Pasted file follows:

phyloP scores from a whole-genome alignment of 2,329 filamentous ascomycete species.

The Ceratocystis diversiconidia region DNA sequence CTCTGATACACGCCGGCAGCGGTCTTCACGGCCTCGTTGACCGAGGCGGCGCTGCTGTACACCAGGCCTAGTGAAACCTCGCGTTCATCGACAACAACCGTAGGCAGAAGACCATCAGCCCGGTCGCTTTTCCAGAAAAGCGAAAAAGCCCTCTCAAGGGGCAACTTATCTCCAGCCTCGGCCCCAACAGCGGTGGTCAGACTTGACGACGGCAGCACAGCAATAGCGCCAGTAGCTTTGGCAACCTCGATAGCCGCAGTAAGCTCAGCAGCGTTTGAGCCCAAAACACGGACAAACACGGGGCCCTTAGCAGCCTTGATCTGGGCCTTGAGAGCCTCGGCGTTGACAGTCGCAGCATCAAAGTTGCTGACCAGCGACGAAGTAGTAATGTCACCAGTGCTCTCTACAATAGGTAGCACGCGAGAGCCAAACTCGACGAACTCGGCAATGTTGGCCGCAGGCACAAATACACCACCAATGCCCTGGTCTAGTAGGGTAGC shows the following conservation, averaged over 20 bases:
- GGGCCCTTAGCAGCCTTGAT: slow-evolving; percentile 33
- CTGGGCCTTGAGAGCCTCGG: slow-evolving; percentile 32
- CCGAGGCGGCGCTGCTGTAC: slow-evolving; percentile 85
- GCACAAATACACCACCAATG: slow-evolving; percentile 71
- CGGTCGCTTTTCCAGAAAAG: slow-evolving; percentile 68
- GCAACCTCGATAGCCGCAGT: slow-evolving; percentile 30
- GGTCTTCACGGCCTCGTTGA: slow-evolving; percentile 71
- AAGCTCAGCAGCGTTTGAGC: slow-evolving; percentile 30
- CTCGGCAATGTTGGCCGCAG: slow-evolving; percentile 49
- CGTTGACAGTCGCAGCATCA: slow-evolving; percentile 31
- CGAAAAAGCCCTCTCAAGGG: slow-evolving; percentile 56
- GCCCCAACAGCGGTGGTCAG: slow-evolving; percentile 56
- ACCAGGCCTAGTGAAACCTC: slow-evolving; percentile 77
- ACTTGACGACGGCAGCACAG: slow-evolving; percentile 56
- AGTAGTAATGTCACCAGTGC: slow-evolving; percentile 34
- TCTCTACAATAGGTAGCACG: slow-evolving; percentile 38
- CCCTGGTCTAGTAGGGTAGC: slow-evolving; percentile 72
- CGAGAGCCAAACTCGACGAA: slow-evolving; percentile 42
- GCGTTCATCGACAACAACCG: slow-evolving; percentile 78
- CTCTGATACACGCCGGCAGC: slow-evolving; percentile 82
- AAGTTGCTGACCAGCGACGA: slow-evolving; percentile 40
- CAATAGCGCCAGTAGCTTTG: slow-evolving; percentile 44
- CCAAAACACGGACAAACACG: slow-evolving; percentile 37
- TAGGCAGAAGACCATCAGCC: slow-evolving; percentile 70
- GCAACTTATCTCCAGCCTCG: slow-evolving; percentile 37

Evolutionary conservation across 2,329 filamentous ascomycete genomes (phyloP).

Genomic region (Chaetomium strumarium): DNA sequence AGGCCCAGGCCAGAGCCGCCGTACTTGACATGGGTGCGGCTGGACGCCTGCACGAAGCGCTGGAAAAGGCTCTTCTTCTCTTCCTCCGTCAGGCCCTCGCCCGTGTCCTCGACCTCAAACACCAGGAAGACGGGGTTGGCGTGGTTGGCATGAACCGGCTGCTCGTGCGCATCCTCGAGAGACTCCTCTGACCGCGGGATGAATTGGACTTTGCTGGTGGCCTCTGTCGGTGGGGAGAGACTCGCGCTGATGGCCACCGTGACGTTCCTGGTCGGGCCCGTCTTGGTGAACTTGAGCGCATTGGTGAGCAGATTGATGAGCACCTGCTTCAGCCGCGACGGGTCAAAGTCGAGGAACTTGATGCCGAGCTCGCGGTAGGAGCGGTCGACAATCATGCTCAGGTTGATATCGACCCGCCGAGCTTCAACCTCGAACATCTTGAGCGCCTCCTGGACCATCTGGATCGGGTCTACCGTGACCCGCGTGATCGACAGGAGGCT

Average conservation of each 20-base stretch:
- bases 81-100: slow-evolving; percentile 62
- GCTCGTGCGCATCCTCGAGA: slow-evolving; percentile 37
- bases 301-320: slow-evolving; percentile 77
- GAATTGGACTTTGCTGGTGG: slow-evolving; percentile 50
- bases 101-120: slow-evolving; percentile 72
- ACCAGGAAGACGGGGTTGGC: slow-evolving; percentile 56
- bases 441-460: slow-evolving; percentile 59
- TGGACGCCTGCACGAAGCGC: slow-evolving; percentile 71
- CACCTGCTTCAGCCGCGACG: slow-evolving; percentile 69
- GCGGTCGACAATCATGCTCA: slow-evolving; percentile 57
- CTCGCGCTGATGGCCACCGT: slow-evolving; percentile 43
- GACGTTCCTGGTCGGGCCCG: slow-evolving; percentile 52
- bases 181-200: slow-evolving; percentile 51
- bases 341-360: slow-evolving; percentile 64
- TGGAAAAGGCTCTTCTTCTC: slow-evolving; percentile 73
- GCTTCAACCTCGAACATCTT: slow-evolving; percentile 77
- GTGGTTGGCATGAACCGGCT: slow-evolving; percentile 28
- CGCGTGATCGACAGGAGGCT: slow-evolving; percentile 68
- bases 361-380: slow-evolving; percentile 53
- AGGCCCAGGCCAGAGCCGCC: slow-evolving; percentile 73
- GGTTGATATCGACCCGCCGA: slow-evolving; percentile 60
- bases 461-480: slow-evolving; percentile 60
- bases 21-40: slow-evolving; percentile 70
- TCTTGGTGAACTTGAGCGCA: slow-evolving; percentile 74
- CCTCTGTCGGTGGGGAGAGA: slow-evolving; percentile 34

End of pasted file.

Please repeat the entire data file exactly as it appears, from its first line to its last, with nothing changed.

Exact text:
phyloP scores from a whole-genome alignment of 2,329 filamentous ascomycete species.

The Ceratocystis diversiconidia region DNA sequence CTCTGATACACGCCGGCAGCGGTCTTCACGGCCTCGTTGACCGAGGCGGCGCTGCTGTACACCAGGCCTAGTGAAACCTCGCGTTCATCGACAACAACCGTAGGCAGAAGACCATCAGCCCGGTCGCTTTTCCAGAAAAGCGAAAAAGCCCTCTCAAGGGGCAACTTATCTCCAGCCTCGGCCCCAACAGCGGTGGTCAGACTTGACGACGGCAGCACAGCAATAGCGCCAGTAGCTTTGGCAACCTCGATAGCCGCAGTAAGCTCAGCAGCGTTTGAGCCCAAAACACGGACAAACACGGGGCCCTTAGCAGCCTTGATCTGGGCCTTGAGAGCCTCGGCGTTGACAGTCGCAGCATCAAAGTTGCTGACCAGCGACGAAGTAGTAATGTCACCAGTGCTCTCTACAATAGGTAGCACGCGAGAGCCAAACTCGACGAACTCGGCAATGTTGGCCGCAGGCACAAATACACCACCAATGCCCTGGTCTAGTAGGGTAGC shows the following conservation, averaged over 20 bases:
- GGGCCCTTAGCAGCCTTGAT: slow-evolving; percentile 33
- CTGGGCCTTGAGAGCCTCGG: slow-evolving; percentile 32
- CCGAGGCGGCGCTGCTGTAC: slow-evolving; percentile 85
- GCACAAATACACCACCAATG: slow-evolving; percentile 71
- CGGTCGCTTTTCCAGAAAAG: slow-evolving; percentile 68
- GCAACCTCGATAGCCGCAGT: slow-evolving; percentile 30
- GGTCTTCACGGCCTCGTTGA: slow-evolving; percentile 71
- AAGCTCAGCAGCGTTTGAGC: slow-evolving; percentile 30
- CTCGGCAATGTTGGCCGCAG: slow-evolving; percentile 49
- CGTTGACAGTCGCAGCATCA: slow-evolving; percentile 31
- CGAAAAAGCCCTCTCAAGGG: slow-evolving; percentile 56
- GCCCCAACAGCGGTGGTCAG: slow-evolving; percentile 56
- ACCAGGCCTAGTGAAACCTC: slow-evolving; percentile 77
- ACTTGACGACGGCAGCACAG: slow-evolving; percentile 56
- AGTAGTAATGTCACCAGTGC: slow-evolving; percentile 34
- TCTCTACAATAGGTAGCACG: slow-evolving; percentile 38
- CCCTGGTCTAGTAGGGTAGC: slow-evolving; percentile 72
- CGAGAGCCAAACTCGACGAA: slow-evolving; percentile 42
- GCGTTCATCGACAACAACCG: slow-evolving; percentile 78
- CTCTGATACACGCCGGCAGC: slow-evolving; percentile 82
- AAGTTGCTGACCAGCGACGA: slow-evolving; percentile 40
- CAATAGCGCCAGTAGCTTTG: slow-evolving; percentile 44
- CCAAAACACGGACAAACACG: slow-evolving; percentile 37
- TAGGCAGAAGACCATCAGCC: slow-evolving; percentile 70
- GCAACTTATCTCCAGCCTCG: slow-evolving; percentile 37

Evolutionary conservation across 2,329 filamentous ascomycete genomes (phyloP).

Genomic region (Chaetomium strumarium): DNA sequence AGGCCCAGGCCAGAGCCGCCGTACTTGACATGGGTGCGGCTGGACGCCTGCACGAAGCGCTGGAAAAGGCTCTTCTTCTCTTCCTCCGTCAGGCCCTCGCCCGTGTCCTCGACCTCAAACACCAGGAAGACGGGGTTGGCGTGGTTGGCATGAACCGGCTGCTCGTGCGCATCCTCGAGAGACTCCTCTGACCGCGGGATGAATTGGACTTTGCTGGTGGCCTCTGTCGGTGGGGAGAGACTCGCGCTGATGGCCACCGTGACGTTCCTGGTCGGGCCCGTCTTGGTGAACTTGAGCGCATTGGTGAGCAGATTGATGAGCACCTGCTTCAGCCGCGACGGGTCAAAGTCGAGGAACTTGATGCCGAGCTCGCGGTAGGAGCGGTCGACAATCATGCTCAGGTTGATATCGACCCGCCGAGCTTCAACCTCGAACATCTTGAGCGCCTCCTGGACCATCTGGATCGGGTCTACCGTGACCCGCGTGATCGACAGGAGGCT

Average conservation of each 20-base stretch:
- bases 81-100: slow-evolving; percentile 62
- GCTCGTGCGCATCCTCGAGA: slow-evolving; percentile 37
- bases 301-320: slow-evolving; percentile 77
- GAATTGGACTTTGCTGGTGG: slow-evolving; percentile 50
- bases 101-120: slow-evolving; percentile 72
- ACCAGGAAGACGGGGTTGGC: slow-evolving; percentile 56
- bases 441-460: slow-evolving; percentile 59
- TGGACGCCTGCACGAAGCGC: slow-evolving; percentile 71
- CACCTGCTTCAGCCGCGACG: slow-evolving; percentile 69
- GCGGTCGACAATCATGCTCA: slow-evolving; percentile 57
- CTCGCGCTGATGGCCACCGT: slow-evolving; percentile 43
- GACGTTCCTGGTCGGGCCCG: slow-evolving; percentile 52
- bases 181-200: slow-evolving; percentile 51
- bases 341-360: slow-evolving; percentile 64
- TGGAAAAGGCTCTTCTTCTC: slow-evolving; percentile 73
- GCTTCAACCTCGAACATCTT: slow-evolving; percentile 77
- GTGGTTGGCATGAACCGGCT: slow-evolving; percentile 28
- CGCGTGATCGACAGGAGGCT: slow-evolving; percentile 68
- bases 361-380: slow-evolving; percentile 53
- AGGCCCAGGCCAGAGCCGCC: slow-evolving; percentile 73
- GGTTGATATCGACCCGCCGA: slow-evolving; percentile 60
- bases 461-480: slow-evolving; percentile 60
- bases 21-40: slow-evolving; percentile 70
- TCTTGGTGAACTTGAGCGCA: slow-evolving; percentile 74
- CCTCTGTCGGTGGGGAGAGA: slow-evolving; percentile 34